Am 11.10.2011 20:33, schrieb W P Blatchley:
> On Mon, 10 Oct 2011 01:30:30 +0200, Benny Baumann <BenBE1987@...>
>> Am 09.10.2011 11:44, schrieb W P Blatchley:
>>> On Fri, 07 Oct 2011 13:18:14 +0200, Benny Baumann <BenBE1987@...>
>>>>> There are some hints on MediaWiki on parameters:
>>>> Unfortunately those parameters are not ment for the language file, but
>>>> for the plugin to tell different things on how to setup the environment
>>>> with GeSHi. So GeSHi itself only sees the effect of each of these
>>>> (supported) parameters. There's no interface in GeSHi to accept
>>>> specific parameters (for 1.0.x). For 1.1.x there's none either, but you
>>>> can emulate something like I described above.
>>> On the subject of this, I've been experimenting with ways to pass
>>> language-specific metadata in and out of GeSHi 1.1.x.
>>> At the moment, I have implemented a system whereby the caller calls a
>>> method setMetadata() in the main GeSHi object, before calling
>>> The setMetadata() method takes a _reference_ to a user variable, which
>>> could be absolutely anything, but using a keyed array makes the most
>>> to me.
>> I think, a hash (AKA array with key => value pairs) is the most
>> meaningful solution.
> Agreed, that's what I've done so far. But now, in the light of your
> comments below about languages intermixing, I think perhaps we need a hash
> of hashes:
> $metadata = array(
> 'html' => array(
> 'add_links' => true,
> 'option_2' => value,
> 'option_3' => value
> 'css' => array(
> 'add_links' => true,
> 'option_2' => value,
> 'option_3' => value,
> since an extension of your argument below is that somebody might want (for
> their own perverted reasons ;) ) to add links from <a> tags in HTML, but
> NOT in css url()s.
> Perhaps there could be a 'default' key first that carried common metadata
> instructions, to simplify use if people didn't want to have to define such
> a complicated hash:
> $metadata = array(
> 'default' => array(
> 'add_links' => true
> Here, since add links is defined in the 'default' hash, it would be used
> for both html and css, and any other sub-languages that got invoked as a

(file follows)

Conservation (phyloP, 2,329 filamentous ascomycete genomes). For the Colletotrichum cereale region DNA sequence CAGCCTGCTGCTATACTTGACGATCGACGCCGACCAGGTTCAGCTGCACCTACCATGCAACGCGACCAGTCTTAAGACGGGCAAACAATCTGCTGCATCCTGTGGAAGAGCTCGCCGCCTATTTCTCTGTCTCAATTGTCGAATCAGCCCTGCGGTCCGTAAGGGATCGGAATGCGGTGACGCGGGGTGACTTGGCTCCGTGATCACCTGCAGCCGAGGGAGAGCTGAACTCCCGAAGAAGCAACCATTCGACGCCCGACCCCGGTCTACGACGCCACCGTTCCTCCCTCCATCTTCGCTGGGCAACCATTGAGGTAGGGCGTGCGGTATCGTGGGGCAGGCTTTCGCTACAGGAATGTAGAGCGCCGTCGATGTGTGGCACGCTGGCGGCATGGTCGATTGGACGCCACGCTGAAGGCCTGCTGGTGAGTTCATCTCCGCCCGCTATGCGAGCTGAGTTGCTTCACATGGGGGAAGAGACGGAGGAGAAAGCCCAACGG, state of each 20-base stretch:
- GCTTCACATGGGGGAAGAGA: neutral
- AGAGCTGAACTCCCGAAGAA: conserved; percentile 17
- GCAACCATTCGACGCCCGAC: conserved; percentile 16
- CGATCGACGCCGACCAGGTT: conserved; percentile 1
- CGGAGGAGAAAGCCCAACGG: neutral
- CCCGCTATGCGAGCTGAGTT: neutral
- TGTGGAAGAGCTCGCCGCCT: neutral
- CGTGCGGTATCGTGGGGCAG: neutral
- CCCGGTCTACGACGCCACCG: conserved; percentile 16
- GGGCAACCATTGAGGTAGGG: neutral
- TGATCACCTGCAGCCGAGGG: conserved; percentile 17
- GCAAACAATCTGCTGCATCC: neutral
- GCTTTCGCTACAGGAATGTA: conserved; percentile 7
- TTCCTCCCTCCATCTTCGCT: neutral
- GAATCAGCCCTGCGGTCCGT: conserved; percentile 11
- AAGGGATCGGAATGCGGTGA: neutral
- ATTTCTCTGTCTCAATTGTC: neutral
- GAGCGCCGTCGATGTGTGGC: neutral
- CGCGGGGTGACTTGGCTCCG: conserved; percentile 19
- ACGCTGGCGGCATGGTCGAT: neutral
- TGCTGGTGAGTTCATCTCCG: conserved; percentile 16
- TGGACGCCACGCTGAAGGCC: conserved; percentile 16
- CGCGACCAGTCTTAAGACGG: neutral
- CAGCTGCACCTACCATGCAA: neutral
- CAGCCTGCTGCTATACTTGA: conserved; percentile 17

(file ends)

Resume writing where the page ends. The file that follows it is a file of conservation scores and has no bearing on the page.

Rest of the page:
> result of parsing the html (doxygen for eg).
k. ACK here.
>>> This reference is passed by GeSHi to the codeparser (as a new argument
>>> the codeparser constructor), which then hangs on to it so that the
>>> language-specific codeparser can get at it. (Since AFAIK, the codeparser
>>> has no handle on its GeSHi ancestor.)
>> The question is, given your case with algol68 stropping is that it would
>> be most useful to have the meta-data available when loading the language
>> file as this allows the language file to react flexible to different
>> ways the stropping affects the way keywords have to be matched. If you
>> intercept a call this early you can avoid of having too many costy
>> "post-processing" in the code parser as each call there is quite
>> expensive in terms of runtime performance.
> I also wanted to access the metadata from the language file for my BASICV
> implementation, so I added a getMetadata() method to the root GeSHi class.
> However, I think it would be nicer just to pass a reference to the
> metadata directly to the geshi_lang_dialect() function.
And that's where the distincting between metadata (like function names
and labels) and options (rendering styles, language file settings for
stropping, ...) comes in handy.
As long as you separate those two you can easily "pre-merge" the options
part per language to cache that part, while passing the metadata by-ref
when doing actual processing; passing a reference to the proper language
subarray. That way there is no reason to have a pre-merge on the
metadata and thus you avoid some problems like the ones mentioned below
>>> What form the metadata takes, and how it's used, would be totally
>>> independent of the core GeSHi code, and only a specific language
>>> implementation would and should know anything about it.
>> Well, not quite, as most of the languages will probably intermix with
>> each other. E.g. if you have metadata arguments for HTML to e.g. link
>> URLs of A-tags then you'd probably want CSS to do the same for
>> url()-references too. So if multiple languages, if not all, could agree
>> on a common convention on how those metadata is used this would make it
>> much easier to use. Also there should be a way via the API to query